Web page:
How do military organizations assess strategic policy in war? In this book Scott Gartner develops a theory to explain how military and government leaders evaluate wartime performance, how much they change strategies in response to this evaluation, and why they are frequently at odds when discussing the success or failure of strategic performance.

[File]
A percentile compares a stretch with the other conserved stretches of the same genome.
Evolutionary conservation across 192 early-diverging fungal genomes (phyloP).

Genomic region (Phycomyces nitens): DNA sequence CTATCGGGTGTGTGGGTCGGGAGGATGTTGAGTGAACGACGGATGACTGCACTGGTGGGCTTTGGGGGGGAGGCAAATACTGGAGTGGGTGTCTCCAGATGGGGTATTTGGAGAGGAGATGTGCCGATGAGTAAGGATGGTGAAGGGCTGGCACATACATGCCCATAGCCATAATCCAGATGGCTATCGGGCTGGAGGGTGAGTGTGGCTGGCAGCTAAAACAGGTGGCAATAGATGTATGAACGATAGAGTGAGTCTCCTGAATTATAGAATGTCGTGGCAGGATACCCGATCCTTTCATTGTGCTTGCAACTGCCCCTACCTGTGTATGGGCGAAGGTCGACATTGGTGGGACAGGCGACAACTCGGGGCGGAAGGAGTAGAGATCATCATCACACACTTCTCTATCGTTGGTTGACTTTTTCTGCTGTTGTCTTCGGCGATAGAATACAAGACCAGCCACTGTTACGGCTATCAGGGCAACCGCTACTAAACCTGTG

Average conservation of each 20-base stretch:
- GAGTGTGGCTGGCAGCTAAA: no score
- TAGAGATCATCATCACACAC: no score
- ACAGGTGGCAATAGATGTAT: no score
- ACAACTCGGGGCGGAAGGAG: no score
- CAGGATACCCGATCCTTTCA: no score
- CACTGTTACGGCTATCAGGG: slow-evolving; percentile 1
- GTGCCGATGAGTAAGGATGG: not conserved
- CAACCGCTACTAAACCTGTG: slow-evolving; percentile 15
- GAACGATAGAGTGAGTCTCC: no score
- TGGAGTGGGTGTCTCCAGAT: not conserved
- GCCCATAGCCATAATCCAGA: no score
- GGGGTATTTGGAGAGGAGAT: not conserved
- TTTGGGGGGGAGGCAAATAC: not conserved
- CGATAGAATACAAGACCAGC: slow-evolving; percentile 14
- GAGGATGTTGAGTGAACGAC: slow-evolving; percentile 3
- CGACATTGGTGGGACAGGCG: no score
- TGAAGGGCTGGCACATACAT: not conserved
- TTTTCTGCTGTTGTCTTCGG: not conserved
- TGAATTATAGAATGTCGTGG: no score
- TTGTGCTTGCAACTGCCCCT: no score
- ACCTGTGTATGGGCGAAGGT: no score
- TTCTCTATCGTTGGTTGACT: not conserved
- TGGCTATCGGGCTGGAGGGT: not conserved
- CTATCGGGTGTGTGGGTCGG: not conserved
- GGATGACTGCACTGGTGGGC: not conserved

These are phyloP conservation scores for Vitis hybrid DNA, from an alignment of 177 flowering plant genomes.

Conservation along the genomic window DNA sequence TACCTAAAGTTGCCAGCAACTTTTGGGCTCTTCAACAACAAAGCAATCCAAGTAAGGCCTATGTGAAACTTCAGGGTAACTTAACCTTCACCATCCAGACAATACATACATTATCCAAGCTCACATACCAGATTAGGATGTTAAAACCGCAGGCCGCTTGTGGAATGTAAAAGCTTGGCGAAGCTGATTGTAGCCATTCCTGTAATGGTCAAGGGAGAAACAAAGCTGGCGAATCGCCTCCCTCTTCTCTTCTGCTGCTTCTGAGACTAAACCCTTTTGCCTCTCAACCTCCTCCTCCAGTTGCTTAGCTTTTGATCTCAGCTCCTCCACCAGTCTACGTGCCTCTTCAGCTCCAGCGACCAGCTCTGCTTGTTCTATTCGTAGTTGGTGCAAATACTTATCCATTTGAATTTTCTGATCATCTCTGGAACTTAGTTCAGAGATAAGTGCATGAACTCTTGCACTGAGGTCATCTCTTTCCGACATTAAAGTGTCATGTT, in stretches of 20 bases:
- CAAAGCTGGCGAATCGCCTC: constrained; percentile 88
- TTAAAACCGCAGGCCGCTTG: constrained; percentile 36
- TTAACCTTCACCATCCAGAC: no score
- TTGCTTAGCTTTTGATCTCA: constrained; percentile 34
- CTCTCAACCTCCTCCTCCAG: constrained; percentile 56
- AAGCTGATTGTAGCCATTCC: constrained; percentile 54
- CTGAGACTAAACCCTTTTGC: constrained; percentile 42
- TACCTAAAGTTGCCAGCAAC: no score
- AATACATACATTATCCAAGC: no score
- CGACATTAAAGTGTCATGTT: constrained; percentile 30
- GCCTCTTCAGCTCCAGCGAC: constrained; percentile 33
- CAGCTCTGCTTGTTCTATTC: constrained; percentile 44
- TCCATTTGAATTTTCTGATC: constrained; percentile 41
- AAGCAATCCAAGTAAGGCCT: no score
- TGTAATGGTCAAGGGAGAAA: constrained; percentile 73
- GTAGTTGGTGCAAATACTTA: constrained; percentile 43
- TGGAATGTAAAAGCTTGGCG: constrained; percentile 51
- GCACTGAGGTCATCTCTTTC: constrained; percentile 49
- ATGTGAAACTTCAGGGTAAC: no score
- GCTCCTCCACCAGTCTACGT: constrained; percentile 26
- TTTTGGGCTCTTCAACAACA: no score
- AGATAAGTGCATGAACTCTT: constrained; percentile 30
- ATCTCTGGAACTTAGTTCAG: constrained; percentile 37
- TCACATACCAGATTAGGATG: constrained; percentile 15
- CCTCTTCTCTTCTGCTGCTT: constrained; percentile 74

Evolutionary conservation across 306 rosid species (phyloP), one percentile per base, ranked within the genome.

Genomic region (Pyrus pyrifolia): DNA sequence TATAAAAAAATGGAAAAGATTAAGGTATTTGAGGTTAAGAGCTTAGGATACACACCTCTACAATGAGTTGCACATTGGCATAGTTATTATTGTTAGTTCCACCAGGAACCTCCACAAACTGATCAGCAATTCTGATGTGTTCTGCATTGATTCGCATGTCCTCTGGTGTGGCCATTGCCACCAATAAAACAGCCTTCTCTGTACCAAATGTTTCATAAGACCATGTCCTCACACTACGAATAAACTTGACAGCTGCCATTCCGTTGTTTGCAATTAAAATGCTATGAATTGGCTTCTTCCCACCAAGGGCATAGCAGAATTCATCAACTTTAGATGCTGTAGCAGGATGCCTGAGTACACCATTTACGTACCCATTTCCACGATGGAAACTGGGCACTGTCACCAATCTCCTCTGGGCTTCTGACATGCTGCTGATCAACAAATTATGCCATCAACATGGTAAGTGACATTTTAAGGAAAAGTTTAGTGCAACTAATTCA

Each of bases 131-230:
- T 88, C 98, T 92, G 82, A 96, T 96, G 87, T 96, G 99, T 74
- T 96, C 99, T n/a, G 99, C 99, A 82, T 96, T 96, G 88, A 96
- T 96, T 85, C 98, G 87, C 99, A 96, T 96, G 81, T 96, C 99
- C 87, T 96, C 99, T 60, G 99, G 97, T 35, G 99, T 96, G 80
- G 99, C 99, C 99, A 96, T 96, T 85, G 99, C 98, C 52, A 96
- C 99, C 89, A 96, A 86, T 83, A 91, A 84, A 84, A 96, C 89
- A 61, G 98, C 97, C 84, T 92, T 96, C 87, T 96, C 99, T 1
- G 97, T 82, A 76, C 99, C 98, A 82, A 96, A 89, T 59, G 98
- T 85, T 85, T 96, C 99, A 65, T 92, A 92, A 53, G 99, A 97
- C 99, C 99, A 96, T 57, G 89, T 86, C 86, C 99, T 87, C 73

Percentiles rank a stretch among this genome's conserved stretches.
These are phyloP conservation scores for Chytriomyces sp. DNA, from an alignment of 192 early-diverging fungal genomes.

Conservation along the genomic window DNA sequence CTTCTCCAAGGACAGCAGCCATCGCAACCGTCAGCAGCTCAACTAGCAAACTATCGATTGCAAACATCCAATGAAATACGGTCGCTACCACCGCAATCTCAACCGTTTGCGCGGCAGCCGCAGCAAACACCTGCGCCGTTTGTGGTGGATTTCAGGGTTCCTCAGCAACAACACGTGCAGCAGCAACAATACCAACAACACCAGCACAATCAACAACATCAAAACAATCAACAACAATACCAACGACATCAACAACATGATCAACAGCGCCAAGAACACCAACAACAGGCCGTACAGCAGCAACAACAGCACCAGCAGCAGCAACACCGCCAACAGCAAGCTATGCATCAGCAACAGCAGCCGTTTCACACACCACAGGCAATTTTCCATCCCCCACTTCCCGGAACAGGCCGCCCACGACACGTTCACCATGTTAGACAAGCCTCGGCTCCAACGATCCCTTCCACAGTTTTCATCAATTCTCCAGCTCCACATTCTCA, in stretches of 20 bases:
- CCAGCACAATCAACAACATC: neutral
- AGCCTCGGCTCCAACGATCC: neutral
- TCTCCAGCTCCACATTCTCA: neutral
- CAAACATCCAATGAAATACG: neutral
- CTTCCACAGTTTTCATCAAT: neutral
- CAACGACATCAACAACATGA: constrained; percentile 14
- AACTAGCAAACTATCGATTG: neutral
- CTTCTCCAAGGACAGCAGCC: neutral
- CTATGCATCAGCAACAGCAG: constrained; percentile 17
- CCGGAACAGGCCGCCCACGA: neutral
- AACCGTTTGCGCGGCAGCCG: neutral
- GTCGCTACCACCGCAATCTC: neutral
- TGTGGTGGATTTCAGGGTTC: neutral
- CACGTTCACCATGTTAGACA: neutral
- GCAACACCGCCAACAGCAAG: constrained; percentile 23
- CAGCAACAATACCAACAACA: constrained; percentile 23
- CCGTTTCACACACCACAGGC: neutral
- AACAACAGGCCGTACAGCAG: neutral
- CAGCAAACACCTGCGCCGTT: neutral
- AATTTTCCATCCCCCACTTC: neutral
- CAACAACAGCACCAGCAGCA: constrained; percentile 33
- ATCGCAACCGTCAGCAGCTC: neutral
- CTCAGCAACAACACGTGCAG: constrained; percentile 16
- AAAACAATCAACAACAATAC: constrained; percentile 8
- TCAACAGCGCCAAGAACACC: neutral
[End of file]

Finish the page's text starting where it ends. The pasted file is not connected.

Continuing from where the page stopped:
Blending history, decision theory, and mathematical modeling, Gartner argues that military personnel do reevaluate their strategies and that they measure the performance of a strategy through quantitative, “dominant” indicators. But different actors within a government use different indicators of success: some will see the strategy as succeeding when others see it as failing because of their different dominant indicators. Gartner tests his argument with three case studies: the British shift to convoys in World War I following the German imposition of unrestricted submarine warfare; the lack of change in British naval policy in the Battle of the Atlantic following the German introduction of Wolf Packs in World War II; and the American decision to deescalate in Vietnam after the Tet Offensive. He also tests his approach in a nonwar situation, analyzing the Carter Administration’s decision to launch the hostage rescue attempt. In each case, his dominant indicator model better predicts the observed behavior than either a standard-organization or an action-reaction approach.